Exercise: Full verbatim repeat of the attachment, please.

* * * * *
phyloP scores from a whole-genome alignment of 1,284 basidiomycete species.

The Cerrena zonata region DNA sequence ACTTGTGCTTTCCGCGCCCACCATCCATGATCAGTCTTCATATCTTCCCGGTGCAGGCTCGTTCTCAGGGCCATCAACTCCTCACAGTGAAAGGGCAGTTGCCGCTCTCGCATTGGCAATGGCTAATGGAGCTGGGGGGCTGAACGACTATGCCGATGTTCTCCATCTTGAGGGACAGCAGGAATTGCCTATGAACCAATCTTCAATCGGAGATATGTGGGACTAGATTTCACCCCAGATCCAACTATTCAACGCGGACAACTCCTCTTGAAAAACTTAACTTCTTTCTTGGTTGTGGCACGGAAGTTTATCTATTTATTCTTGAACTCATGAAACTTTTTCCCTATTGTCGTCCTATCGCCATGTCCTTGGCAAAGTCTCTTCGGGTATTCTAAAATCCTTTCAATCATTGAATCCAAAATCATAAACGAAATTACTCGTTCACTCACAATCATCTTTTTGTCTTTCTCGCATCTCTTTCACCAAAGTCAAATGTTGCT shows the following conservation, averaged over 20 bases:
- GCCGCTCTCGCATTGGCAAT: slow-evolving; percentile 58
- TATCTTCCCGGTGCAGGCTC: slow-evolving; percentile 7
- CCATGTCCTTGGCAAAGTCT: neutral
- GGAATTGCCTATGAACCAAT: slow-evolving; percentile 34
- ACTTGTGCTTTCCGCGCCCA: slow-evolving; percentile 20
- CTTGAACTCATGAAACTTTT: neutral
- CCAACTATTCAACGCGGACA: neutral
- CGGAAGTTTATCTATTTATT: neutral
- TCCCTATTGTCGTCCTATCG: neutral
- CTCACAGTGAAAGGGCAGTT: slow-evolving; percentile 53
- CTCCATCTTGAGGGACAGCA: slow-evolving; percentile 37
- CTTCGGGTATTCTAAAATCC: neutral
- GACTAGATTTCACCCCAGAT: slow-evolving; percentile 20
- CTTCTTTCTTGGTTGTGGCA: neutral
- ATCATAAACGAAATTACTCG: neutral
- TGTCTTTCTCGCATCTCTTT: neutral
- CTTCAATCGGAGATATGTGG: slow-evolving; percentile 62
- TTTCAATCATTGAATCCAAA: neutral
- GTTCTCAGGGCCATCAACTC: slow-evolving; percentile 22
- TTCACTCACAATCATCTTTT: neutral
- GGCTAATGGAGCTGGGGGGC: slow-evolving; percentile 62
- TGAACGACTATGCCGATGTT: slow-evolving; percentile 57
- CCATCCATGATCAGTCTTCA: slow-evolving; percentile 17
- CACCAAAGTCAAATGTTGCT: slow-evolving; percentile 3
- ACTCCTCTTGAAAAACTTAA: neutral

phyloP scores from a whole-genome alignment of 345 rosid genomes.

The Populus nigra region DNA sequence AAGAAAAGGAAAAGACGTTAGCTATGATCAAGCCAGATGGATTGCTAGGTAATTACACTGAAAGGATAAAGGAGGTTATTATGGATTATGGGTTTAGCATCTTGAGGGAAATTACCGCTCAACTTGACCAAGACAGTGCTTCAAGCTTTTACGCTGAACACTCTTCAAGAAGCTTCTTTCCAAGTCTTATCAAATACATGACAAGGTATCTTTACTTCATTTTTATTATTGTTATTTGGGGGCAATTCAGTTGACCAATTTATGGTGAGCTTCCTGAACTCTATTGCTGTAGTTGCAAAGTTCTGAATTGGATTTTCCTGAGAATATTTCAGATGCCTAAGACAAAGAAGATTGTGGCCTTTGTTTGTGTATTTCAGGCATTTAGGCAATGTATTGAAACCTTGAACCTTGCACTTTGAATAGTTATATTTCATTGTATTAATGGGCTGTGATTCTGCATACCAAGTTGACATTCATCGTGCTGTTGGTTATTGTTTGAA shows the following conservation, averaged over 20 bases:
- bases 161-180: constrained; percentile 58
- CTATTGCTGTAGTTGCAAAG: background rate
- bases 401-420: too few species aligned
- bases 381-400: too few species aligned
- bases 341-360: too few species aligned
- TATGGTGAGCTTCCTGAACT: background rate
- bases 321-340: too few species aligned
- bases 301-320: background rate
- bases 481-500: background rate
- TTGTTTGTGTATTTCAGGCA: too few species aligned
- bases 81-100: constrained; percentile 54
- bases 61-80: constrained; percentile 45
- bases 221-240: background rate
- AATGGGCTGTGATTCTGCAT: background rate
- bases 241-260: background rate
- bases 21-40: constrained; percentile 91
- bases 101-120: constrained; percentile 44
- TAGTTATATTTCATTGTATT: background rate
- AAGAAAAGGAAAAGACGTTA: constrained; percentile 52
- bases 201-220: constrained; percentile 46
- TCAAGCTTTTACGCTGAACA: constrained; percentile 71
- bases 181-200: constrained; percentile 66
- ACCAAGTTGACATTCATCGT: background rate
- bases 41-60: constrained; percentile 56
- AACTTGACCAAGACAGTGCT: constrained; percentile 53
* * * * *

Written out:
phyloP scores from a whole-genome alignment of 1,284 basidiomycete species.

The Cerrena zonata region DNA sequence ACTTGTGCTTTCCGCGCCCACCATCCATGATCAGTCTTCATATCTTCCCGGTGCAGGCTCGTTCTCAGGGCCATCAACTCCTCACAGTGAAAGGGCAGTTGCCGCTCTCGCATTGGCAATGGCTAATGGAGCTGGGGGGCTGAACGACTATGCCGATGTTCTCCATCTTGAGGGACAGCAGGAATTGCCTATGAACCAATCTTCAATCGGAGATATGTGGGACTAGATTTCACCCCAGATCCAACTATTCAACGCGGACAACTCCTCTTGAAAAACTTAACTTCTTTCTTGGTTGTGGCACGGAAGTTTATCTATTTATTCTTGAACTCATGAAACTTTTTCCCTATTGTCGTCCTATCGCCATGTCCTTGGCAAAGTCTCTTCGGGTATTCTAAAATCCTTTCAATCATTGAATCCAAAATCATAAACGAAATTACTCGTTCACTCACAATCATCTTTTTGTCTTTCTCGCATCTCTTTCACCAAAGTCAAATGTTGCT shows the following conservation, averaged over 20 bases:
- GCCGCTCTCGCATTGGCAAT: slow-evolving; percentile 58
- TATCTTCCCGGTGCAGGCTC: slow-evolving; percentile 7
- CCATGTCCTTGGCAAAGTCT: neutral
- GGAATTGCCTATGAACCAAT: slow-evolving; percentile 34
- ACTTGTGCTTTCCGCGCCCA: slow-evolving; percentile 20
- CTTGAACTCATGAAACTTTT: neutral
- CCAACTATTCAACGCGGACA: neutral
- CGGAAGTTTATCTATTTATT: neutral
- TCCCTATTGTCGTCCTATCG: neutral
- CTCACAGTGAAAGGGCAGTT: slow-evolving; percentile 53
- CTCCATCTTGAGGGACAGCA: slow-evolving; percentile 37
- CTTCGGGTATTCTAAAATCC: neutral
- GACTAGATTTCACCCCAGAT: slow-evolving; percentile 20
- CTTCTTTCTTGGTTGTGGCA: neutral
- ATCATAAACGAAATTACTCG: neutral
- TGTCTTTCTCGCATCTCTTT: neutral
- CTTCAATCGGAGATATGTGG: slow-evolving; percentile 62
- TTTCAATCATTGAATCCAAA: neutral
- GTTCTCAGGGCCATCAACTC: slow-evolving; percentile 22
- TTCACTCACAATCATCTTTT: neutral
- GGCTAATGGAGCTGGGGGGC: slow-evolving; percentile 62
- TGAACGACTATGCCGATGTT: slow-evolving; percentile 57
- CCATCCATGATCAGTCTTCA: slow-evolving; percentile 17
- CACCAAAGTCAAATGTTGCT: slow-evolving; percentile 3
- ACTCCTCTTGAAAAACTTAA: neutral

phyloP scores from a whole-genome alignment of 345 rosid genomes.

The Populus nigra region DNA sequence AAGAAAAGGAAAAGACGTTAGCTATGATCAAGCCAGATGGATTGCTAGGTAATTACACTGAAAGGATAAAGGAGGTTATTATGGATTATGGGTTTAGCATCTTGAGGGAAATTACCGCTCAACTTGACCAAGACAGTGCTTCAAGCTTTTACGCTGAACACTCTTCAAGAAGCTTCTTTCCAAGTCTTATCAAATACATGACAAGGTATCTTTACTTCATTTTTATTATTGTTATTTGGGGGCAATTCAGTTGACCAATTTATGGTGAGCTTCCTGAACTCTATTGCTGTAGTTGCAAAGTTCTGAATTGGATTTTCCTGAGAATATTTCAGATGCCTAAGACAAAGAAGATTGTGGCCTTTGTTTGTGTATTTCAGGCATTTAGGCAATGTATTGAAACCTTGAACCTTGCACTTTGAATAGTTATATTTCATTGTATTAATGGGCTGTGATTCTGCATACCAAGTTGACATTCATCGTGCTGTTGGTTATTGTTTGAA shows the following conservation, averaged over 20 bases:
- bases 161-180: constrained; percentile 58
- CTATTGCTGTAGTTGCAAAG: background rate
- bases 401-420: too few species aligned
- bases 381-400: too few species aligned
- bases 341-360: too few species aligned
- TATGGTGAGCTTCCTGAACT: background rate
- bases 321-340: too few species aligned
- bases 301-320: background rate
- bases 481-500: background rate
- TTGTTTGTGTATTTCAGGCA: too few species aligned
- bases 81-100: constrained; percentile 54
- bases 61-80: constrained; percentile 45
- bases 221-240: background rate
- AATGGGCTGTGATTCTGCAT: background rate
- bases 241-260: background rate
- bases 21-40: constrained; percentile 91
- bases 101-120: constrained; percentile 44
- TAGTTATATTTCATTGTATT: background rate
- AAGAAAAGGAAAAGACGTTA: constrained; percentile 52
- bases 201-220: constrained; percentile 46
- TCAAGCTTTTACGCTGAACA: constrained; percentile 71
- bases 181-200: constrained; percentile 66
- ACCAAGTTGACATTCATCGT: background rate
- bases 41-60: constrained; percentile 56
- AACTTGACCAAGACAGTGCT: constrained; percentile 53